Those who are still talking to me after I’ve insulted their limited acceptance of art.
“Tattoos?” they say. “Have needles piercing my skin? In this day and age?”
A few who already have tattoos, offer what they have. I am sorry, but a big heart with your ex-wife’s name slightly visible after the attempted blackout in it doesn’t make it.
And no, I do not want to meet the rather odd angry friend you just met at a local biker bar who has L-O-V-E tattooed on the knuckles of his left hand, and H-A-T-E tattooed on the knuckles of his right. Yes, you tell me, the fact that he’s right-handed says it all. He says his hands can tell a story on their own. He says bring a full wallet to that dive bar at closing time, and he’ll tell that story. I say, I think the story he will tell is about the frustrated writer who gets mugged for his art, and it seems too pedestrian.
Decide to show them it’s not a big deal to get tattoos.
Stop into a tattoo parlor.
Have a brief conversation that ends with me saying, “You’re going to use that thing to do what on my flesh?”
Once again, art meets reality. Cancel that project.


Another option. Modern Tarot cards.

That sounds like a good idea, like the I-Ching book.
I’ll create a deck of modern Tarot cards with more meaning for our times. Assign a plot scene to each one on the back, then market them as a really innovative, innovative fiction project.
Here’s a small smattering from my fertile brain. And I don’t need any snide comments as some might make about what is the best fertilizer, and it’s in my brains.

Card 1: Eternal Wanderer. A young person in a car condemned to wander without end because their cell phone went dead and their only clue to get where they’re going is their GPS on the phone.
Card 2: Dangerous Snow Shoveling. A picture of a man over 60, forgetting he is over 60, as many men over 60 often do, standing before his pavement with a shovel, glancing at his young next door neighbor who has a happy smile on her face, and snow flying from her shovel.
Card 3: The Lost Author. An author sits before a computer screen. Some Word file we cannot make out is in the corner. In the center of the screen, large and glowing, is a video game battle scene.
Card 4: The Stuck in Freeway Traffic Skeleton. This is a picture of a skeleton sitting in a car on a long slowdown on a freeway road. Note: if you get this card after the Eternal Wanderer, cancel your vacation road trip. Stay home and write a story from the cards.

Now all I need to do is design these cards and package them and I’ll be on my way.
But not in time for my class.


Random Art Selection
Okay, this assignment is due, and this is one I must be able to handle. Take your favorite book or novel, open it to several pages at random, poke your finger down and find words to include in your next story. Huh. Sounds good.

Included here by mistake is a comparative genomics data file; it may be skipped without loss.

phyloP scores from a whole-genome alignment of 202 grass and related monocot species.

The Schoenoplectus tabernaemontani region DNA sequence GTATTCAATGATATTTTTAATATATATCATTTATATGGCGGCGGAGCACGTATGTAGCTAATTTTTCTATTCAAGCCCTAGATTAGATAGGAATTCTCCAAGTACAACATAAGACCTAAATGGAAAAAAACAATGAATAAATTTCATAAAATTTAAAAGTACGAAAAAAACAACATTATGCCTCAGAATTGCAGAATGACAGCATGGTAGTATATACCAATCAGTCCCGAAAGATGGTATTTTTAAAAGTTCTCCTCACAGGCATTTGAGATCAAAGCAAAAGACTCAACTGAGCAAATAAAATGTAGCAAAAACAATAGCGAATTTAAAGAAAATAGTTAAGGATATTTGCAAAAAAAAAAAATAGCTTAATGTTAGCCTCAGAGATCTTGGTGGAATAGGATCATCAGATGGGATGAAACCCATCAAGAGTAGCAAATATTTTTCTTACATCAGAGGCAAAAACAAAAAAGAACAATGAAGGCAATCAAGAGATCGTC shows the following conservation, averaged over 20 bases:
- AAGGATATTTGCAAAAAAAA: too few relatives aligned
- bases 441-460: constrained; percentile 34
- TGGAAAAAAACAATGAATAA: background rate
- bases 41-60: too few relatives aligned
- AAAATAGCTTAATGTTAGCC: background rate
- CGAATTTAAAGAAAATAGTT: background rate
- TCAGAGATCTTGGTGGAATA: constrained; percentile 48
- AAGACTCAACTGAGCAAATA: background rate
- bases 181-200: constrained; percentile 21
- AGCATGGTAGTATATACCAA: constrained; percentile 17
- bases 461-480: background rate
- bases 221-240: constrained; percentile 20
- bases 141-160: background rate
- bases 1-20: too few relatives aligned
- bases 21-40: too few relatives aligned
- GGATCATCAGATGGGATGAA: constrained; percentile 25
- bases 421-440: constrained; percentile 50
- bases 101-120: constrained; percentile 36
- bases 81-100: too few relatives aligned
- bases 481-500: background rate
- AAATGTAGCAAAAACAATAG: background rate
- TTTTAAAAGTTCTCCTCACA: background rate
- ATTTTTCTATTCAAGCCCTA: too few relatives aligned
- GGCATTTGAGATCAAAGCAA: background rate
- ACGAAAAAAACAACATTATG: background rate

First stab: potatoes, fried chicken, yams, onions, garlic.
Okay. Lesson number one on choosing a book for your innovative fiction. Avoid cookbooks. If you use a cookbook, you’ll look like you’re practicing for an episode of “Chopped,” on “The Food Network.” Don’t say it’s a dumb idea, we’re all learning here.
Second stab: Running scared, happy belly rub, and wicked angel.
Winner. This is the name of three horses that ran in a local race, in the order they won. I bet big on them and won something I discovered is a trifecta and pays big.

I’m wealthier than I ever dreamed of, and my wife says this is the best writing course I’ve ever taken. I think so, too. And am working on picking up a copy of the latest sports schedules to find names for my next story–er…bet

  


Ed Kratz is a retired civil servant who heard about Writer's Village many years ago from a member at the Philadelphia Writer's Conference. Since then he's taken a number of courses at Writer's Viillage.
He has been published in Daily Science Fiction, Every Day Fiction, and OG's Speculative Fiction.


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David Snyder

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Why I’m Failing My Innovative Fiction Course

by

Ed Kratz

   

This is from an assignment in the Innovative Fiction Course taught by Karen

I'm just not making it in my innovative fiction course.
What is innovative fiction you might ask? Well, if you have to ask, I'd say you're one of those rubes...

Read more: Why I’m Failing My Innovative Fiction Course

 

 

 

Dear Don...

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Ed Kratz

   

The Don, whose real name you do not want to know, ever, has vast experience solving problems. Our organization, Don’t Try to Find Us Press, never advocates violence. We take no responsibility for violent acts committed by those misinterpreting the Don’s recommendations.
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The late August sun hung hot in a bare blue sky. Matilda picked up a tattered straw bushel basket and trudged into the garden with it. The rows of beans were dusty green, the corn stalks tall, their leaves edged with yellow. She settled on...

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50 Minutes

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“So, ...

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Her Fortune is the Future in the Past

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The toe drags umber, the pressure of holding paint forces the belly to bulge, and the canvas texture causes tired bristles to bend and stretch, casting tinted shadows in their wake. The resulting undertones bring life to the painting. The vitalizing paint bled from the brush is drawn from the...

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The Compulsion of Water Lilies

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Gevera Bert Piedmont



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Lessons In Plot: From Setup To Payoff

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By Joy Manné (the student) with Help and Encouragement from Karen Barr (the teacher)



From ‘The Road from Setup to Payoff’ by Karen Barr, (Writers Village University, MFA 250-261 Story Focus series based on the book by Lisa Cron)